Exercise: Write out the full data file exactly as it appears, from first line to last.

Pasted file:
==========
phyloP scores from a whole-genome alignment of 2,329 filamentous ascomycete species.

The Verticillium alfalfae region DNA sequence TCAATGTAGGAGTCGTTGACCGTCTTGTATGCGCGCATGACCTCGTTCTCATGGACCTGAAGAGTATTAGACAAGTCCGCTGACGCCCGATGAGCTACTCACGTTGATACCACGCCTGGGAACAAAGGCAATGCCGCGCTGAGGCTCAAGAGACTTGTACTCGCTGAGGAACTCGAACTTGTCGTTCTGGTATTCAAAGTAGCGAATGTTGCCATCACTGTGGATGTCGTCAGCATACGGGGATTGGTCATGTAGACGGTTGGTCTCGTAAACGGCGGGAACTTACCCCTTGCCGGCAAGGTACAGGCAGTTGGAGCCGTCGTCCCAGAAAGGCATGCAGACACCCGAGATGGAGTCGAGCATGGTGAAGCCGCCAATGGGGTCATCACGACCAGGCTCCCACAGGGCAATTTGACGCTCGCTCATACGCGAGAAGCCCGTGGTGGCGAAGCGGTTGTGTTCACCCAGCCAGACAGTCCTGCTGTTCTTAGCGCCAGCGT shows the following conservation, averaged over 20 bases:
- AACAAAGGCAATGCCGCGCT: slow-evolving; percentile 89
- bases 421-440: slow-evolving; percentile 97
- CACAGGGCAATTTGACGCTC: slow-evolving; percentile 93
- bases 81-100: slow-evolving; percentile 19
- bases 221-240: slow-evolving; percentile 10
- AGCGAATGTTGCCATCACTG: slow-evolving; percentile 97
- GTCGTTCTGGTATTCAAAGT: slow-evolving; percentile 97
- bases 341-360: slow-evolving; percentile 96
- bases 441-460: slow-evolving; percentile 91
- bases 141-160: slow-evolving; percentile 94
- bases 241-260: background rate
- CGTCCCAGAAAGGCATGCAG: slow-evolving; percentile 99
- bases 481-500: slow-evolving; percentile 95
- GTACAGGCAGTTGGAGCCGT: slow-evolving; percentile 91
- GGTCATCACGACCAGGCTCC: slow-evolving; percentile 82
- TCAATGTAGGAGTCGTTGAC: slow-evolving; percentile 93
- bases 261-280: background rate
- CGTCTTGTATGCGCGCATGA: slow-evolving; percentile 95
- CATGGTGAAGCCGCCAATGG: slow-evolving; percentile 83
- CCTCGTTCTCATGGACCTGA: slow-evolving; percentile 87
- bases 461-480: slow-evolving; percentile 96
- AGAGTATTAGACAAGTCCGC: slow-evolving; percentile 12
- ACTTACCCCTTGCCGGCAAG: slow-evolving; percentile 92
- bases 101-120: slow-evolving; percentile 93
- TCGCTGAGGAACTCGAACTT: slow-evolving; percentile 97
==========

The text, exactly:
phyloP scores from a whole-genome alignment of 2,329 filamentous ascomycete species.

The Verticillium alfalfae region DNA sequence TCAATGTAGGAGTCGTTGACCGTCTTGTATGCGCGCATGACCTCGTTCTCATGGACCTGAAGAGTATTAGACAAGTCCGCTGACGCCCGATGAGCTACTCACGTTGATACCACGCCTGGGAACAAAGGCAATGCCGCGCTGAGGCTCAAGAGACTTGTACTCGCTGAGGAACTCGAACTTGTCGTTCTGGTATTCAAAGTAGCGAATGTTGCCATCACTGTGGATGTCGTCAGCATACGGGGATTGGTCATGTAGACGGTTGGTCTCGTAAACGGCGGGAACTTACCCCTTGCCGGCAAGGTACAGGCAGTTGGAGCCGTCGTCCCAGAAAGGCATGCAGACACCCGAGATGGAGTCGAGCATGGTGAAGCCGCCAATGGGGTCATCACGACCAGGCTCCCACAGGGCAATTTGACGCTCGCTCATACGCGAGAAGCCCGTGGTGGCGAAGCGGTTGTGTTCACCCAGCCAGACAGTCCTGCTGTTCTTAGCGCCAGCGT shows the following conservation, averaged over 20 bases:
- AACAAAGGCAATGCCGCGCT: slow-evolving; percentile 89
- bases 421-440: slow-evolving; percentile 97
- CACAGGGCAATTTGACGCTC: slow-evolving; percentile 93
- bases 81-100: slow-evolving; percentile 19
- bases 221-240: slow-evolving; percentile 10
- AGCGAATGTTGCCATCACTG: slow-evolving; percentile 97
- GTCGTTCTGGTATTCAAAGT: slow-evolving; percentile 97
- bases 341-360: slow-evolving; percentile 96
- bases 441-460: slow-evolving; percentile 91
- bases 141-160: slow-evolving; percentile 94
- bases 241-260: background rate
- CGTCCCAGAAAGGCATGCAG: slow-evolving; percentile 99
- bases 481-500: slow-evolving; percentile 95
- GTACAGGCAGTTGGAGCCGT: slow-evolving; percentile 91
- GGTCATCACGACCAGGCTCC: slow-evolving; percentile 82
- TCAATGTAGGAGTCGTTGAC: slow-evolving; percentile 93
- bases 261-280: background rate
- CGTCTTGTATGCGCGCATGA: slow-evolving; percentile 95
- CATGGTGAAGCCGCCAATGG: slow-evolving; percentile 83
- CCTCGTTCTCATGGACCTGA: slow-evolving; percentile 87
- bases 461-480: slow-evolving; percentile 96
- AGAGTATTAGACAAGTCCGC: slow-evolving; percentile 12
- ACTTACCCCTTGCCGGCAAG: slow-evolving; percentile 92
- bases 101-120: slow-evolving; percentile 93
- TCGCTGAGGAACTCGAACTT: slow-evolving; percentile 97